History and examination
The most commonly applied screening method for assessing risk of preterm labour is history and examination. A history of prior mid-trimester loss or preterm labour can increase the risk of preterm labour to 25–30%. Symptoms of threatened preterm labour increase the risk of early delivery, yet in 70% of cases the pregnancy continues until term.(4) Cervical length assessment by digital examination is not considered to be as reliable as ultrasound; however, it still plays a role in assessing for other signs of cervical ripening in women presenting with threatened preterm labour. 
Transvaginal ultrasound assessment of cervical length
Cervical length screening can be adopted in high-risk women. The shorter the cervix, the higher the risk of preterm labour. A cervical length of <25mm in asymptomatic high-risk women has a positive predictive value of 70% for delivery <35 weeks if detected at 14–18 weeks and 40% if detected at 18–22 weeks.(5) In women presenting with threatened preterm labour, a recent meta analysis concluded a cut off of 15mm gives a positive predictive value of 60% and a negative predictive value of 96% for delivery within one week if presenting <34 weeks of gestation.(6)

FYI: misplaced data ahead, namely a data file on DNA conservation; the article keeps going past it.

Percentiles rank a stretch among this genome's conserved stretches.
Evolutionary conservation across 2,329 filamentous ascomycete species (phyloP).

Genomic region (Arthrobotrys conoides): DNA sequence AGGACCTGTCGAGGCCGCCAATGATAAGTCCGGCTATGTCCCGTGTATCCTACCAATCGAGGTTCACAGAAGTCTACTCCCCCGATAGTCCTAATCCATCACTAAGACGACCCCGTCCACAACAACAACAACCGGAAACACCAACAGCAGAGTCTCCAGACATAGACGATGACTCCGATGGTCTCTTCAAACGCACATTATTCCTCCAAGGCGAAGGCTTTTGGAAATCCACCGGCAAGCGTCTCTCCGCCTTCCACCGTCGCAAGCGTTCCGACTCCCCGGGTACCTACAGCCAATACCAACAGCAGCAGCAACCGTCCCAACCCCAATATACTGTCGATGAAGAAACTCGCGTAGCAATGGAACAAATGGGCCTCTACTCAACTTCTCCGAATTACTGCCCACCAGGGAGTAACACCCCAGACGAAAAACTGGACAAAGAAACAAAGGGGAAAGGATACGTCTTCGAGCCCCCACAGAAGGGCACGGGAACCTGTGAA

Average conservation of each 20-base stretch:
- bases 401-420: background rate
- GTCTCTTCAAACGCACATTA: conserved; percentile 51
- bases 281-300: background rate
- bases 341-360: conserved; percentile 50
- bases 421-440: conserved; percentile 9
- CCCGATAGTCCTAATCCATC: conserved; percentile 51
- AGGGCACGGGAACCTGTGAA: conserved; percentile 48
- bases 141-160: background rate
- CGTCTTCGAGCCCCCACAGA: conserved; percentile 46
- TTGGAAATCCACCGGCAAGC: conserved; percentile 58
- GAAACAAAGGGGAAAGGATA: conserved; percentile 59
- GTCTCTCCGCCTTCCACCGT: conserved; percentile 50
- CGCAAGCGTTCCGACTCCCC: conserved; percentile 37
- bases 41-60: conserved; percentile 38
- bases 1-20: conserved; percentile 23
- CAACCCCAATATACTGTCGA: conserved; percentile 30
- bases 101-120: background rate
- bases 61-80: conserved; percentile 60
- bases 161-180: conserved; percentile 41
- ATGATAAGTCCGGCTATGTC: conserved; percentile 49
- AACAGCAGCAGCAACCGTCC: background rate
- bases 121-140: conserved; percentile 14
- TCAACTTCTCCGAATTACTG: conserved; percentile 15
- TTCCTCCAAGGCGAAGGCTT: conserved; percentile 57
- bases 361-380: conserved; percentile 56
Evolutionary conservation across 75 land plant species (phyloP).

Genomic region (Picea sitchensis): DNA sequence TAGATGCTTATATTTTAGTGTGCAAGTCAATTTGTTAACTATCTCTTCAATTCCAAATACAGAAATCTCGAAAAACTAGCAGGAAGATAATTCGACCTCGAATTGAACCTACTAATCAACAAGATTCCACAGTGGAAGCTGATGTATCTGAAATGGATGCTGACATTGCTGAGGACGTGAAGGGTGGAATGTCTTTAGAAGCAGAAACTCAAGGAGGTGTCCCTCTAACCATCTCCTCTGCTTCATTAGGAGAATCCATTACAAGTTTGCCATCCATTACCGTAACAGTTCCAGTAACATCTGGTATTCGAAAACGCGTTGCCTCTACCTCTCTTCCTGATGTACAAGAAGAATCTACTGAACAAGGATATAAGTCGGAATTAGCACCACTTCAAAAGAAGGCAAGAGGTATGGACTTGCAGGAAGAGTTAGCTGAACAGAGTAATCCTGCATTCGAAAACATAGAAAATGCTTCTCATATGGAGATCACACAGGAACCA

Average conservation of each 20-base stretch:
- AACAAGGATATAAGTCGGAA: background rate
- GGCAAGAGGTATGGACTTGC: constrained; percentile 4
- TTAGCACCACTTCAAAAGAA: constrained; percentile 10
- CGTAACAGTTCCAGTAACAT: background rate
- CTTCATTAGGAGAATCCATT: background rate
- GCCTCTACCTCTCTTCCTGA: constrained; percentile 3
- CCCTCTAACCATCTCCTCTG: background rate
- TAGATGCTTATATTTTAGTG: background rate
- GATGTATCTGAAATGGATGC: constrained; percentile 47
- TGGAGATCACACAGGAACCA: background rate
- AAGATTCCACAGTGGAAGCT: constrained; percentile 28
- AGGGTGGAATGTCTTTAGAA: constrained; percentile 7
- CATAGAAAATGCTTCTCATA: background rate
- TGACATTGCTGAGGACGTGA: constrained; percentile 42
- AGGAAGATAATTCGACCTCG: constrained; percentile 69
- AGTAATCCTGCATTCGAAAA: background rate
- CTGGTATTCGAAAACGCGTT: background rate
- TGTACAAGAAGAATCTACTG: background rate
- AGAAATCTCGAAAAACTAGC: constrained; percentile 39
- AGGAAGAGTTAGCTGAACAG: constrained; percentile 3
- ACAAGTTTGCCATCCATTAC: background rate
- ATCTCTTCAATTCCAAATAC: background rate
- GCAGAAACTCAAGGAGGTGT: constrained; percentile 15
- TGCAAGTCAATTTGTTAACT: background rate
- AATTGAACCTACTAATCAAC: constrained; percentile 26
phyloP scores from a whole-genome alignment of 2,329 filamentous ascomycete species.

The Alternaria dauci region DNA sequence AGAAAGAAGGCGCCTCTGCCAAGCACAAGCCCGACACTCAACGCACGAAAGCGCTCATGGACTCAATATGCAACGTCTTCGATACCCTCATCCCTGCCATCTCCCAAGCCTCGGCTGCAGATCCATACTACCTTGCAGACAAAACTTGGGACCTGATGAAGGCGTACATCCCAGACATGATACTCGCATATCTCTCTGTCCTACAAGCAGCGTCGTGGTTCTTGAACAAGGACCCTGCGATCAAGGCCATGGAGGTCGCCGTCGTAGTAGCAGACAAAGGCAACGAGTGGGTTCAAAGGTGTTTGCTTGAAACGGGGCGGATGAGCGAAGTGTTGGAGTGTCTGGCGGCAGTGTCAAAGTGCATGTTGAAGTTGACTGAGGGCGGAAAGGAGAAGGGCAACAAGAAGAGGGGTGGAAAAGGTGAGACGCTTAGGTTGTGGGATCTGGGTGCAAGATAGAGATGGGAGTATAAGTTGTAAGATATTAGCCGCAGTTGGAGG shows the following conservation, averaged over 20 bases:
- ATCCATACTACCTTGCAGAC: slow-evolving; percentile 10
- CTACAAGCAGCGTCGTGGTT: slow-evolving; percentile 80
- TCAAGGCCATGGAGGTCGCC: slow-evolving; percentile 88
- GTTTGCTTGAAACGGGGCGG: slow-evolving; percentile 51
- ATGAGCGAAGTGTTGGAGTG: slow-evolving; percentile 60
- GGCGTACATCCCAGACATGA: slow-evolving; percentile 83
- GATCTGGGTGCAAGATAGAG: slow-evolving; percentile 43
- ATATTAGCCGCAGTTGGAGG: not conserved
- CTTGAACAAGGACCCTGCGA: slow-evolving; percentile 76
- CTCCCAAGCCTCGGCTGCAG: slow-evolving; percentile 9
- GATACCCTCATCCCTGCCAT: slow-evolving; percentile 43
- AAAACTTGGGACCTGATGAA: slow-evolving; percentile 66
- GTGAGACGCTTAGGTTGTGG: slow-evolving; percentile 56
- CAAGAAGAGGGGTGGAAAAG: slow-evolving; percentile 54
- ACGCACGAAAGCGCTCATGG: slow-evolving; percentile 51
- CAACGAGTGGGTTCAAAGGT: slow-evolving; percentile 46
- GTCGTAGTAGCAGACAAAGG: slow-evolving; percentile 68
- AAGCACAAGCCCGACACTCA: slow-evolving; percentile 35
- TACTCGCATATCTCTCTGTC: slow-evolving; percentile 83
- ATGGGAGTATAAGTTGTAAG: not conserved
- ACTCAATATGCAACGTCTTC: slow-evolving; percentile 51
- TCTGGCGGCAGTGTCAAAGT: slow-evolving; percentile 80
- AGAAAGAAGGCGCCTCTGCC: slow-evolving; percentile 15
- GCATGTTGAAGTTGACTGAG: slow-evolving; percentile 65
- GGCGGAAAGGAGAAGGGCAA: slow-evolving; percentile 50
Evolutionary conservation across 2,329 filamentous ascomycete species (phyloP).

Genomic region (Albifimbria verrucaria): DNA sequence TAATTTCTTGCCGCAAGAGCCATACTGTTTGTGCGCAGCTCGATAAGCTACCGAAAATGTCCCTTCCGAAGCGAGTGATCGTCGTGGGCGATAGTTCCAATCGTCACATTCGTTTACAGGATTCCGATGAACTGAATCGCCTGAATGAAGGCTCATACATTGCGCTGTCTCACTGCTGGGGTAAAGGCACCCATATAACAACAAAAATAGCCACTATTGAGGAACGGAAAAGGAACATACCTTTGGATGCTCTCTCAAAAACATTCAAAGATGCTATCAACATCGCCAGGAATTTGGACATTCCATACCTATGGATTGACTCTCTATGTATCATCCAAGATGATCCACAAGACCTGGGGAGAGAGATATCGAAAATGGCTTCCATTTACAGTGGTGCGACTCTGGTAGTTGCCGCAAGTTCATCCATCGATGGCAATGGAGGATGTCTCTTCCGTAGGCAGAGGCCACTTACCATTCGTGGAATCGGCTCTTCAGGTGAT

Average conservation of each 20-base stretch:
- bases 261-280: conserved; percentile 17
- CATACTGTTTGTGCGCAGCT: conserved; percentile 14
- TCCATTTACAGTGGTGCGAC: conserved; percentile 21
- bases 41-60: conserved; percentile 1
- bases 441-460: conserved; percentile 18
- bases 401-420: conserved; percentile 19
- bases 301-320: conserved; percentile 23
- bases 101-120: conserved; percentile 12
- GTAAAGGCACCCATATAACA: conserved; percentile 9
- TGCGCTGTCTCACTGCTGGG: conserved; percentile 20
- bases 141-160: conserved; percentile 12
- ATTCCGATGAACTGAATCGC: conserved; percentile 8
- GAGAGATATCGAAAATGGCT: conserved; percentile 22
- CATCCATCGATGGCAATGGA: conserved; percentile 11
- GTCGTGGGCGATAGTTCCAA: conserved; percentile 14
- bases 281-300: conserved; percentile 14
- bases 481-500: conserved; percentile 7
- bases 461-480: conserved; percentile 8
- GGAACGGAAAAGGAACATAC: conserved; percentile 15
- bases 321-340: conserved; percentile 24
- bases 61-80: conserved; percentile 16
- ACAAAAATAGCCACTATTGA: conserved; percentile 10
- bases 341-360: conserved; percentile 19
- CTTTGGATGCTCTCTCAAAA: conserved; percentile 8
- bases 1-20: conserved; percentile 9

Qualitative foetal fibronectin 
Foetal fibronectin is an extracellular matrix glycoprotein secreted by the chorion. If any biochemical disruption to the foetal membranes occurs, this glycoprotein can be detected in the posterior fornix. A negative result places both asymptomatic and symptomatic women at low risk of preterm labour. A systematic review of 26,876 women revealed a likelihood ratio (LR) for positive results of 4.01 (95% confidence interval [CI] 2.39–5.49) for predicting birth <34 weeks in asymptomatic women, with a corresponding LR for negative results of 0.78 (95% CI 0.72–0.84). In symptomatic women, the LR for a positive result was 5.42 (95%CI 4.36–6.74) for delivery within 7–10 days and 0.25 (95%CI 0.2–0.31) for a negative result.(7) Cost savings are seen with the introduction of foetal fibronectin testing as a result of a reduction in hospitalisation, administration of corticosteroids and in utero transfers to tertiary referral centres in women with a negative result.(8)